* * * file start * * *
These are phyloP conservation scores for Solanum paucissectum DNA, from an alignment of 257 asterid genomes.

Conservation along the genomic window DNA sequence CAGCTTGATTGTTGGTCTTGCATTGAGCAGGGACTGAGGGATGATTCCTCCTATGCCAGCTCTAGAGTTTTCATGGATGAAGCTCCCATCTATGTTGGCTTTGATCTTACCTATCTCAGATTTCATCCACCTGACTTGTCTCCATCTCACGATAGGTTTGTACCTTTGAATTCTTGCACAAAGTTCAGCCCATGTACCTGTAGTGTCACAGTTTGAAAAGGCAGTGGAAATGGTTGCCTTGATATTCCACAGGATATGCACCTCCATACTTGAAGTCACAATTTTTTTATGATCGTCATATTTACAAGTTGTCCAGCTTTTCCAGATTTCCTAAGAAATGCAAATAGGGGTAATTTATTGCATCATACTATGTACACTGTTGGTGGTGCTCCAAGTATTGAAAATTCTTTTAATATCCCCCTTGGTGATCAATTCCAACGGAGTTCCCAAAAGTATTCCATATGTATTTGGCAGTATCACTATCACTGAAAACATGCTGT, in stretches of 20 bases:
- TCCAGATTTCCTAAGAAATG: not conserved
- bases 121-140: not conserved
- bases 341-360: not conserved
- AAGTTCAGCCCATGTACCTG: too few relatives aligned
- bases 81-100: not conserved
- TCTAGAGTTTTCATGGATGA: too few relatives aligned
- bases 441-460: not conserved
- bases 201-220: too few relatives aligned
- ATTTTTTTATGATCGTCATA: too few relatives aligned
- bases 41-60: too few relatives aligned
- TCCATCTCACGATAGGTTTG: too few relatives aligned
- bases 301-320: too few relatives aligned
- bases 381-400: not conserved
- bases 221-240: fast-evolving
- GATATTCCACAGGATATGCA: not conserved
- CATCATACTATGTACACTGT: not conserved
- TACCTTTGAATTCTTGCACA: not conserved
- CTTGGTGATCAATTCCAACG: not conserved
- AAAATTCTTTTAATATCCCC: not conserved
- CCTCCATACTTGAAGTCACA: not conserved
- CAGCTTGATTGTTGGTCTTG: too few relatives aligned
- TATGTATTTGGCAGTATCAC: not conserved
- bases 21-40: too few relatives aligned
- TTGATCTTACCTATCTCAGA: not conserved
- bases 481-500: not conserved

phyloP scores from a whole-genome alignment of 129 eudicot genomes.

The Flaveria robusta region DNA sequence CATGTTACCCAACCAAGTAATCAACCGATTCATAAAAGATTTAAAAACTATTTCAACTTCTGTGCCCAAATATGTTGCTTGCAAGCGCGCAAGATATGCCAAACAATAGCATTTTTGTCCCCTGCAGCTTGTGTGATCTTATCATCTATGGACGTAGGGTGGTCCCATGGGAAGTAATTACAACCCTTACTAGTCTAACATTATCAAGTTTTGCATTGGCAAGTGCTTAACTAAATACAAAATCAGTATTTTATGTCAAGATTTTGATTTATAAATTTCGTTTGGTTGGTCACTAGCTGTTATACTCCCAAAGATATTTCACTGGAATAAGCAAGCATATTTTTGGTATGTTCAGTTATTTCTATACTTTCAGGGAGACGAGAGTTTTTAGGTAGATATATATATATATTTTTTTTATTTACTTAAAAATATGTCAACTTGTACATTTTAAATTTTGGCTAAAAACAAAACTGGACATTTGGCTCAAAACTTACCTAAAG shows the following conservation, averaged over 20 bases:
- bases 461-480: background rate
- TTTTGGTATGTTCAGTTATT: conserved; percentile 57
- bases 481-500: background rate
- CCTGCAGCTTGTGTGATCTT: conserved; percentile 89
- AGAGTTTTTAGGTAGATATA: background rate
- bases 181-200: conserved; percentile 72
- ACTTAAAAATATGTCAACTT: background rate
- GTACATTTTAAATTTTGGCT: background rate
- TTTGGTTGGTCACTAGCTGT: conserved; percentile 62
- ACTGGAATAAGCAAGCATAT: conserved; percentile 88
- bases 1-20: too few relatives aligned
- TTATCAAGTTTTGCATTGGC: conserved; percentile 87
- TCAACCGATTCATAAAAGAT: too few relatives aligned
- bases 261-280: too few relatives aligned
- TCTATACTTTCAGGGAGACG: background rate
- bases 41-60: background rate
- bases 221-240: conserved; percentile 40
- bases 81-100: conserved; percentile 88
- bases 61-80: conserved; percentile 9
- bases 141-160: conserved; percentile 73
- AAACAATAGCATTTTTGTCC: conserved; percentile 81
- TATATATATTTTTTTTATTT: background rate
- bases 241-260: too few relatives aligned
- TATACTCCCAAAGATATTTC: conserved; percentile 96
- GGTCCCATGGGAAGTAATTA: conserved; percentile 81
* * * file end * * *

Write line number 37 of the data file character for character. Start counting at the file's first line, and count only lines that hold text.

- GTACATTTTAAATTTTGGCT: background rate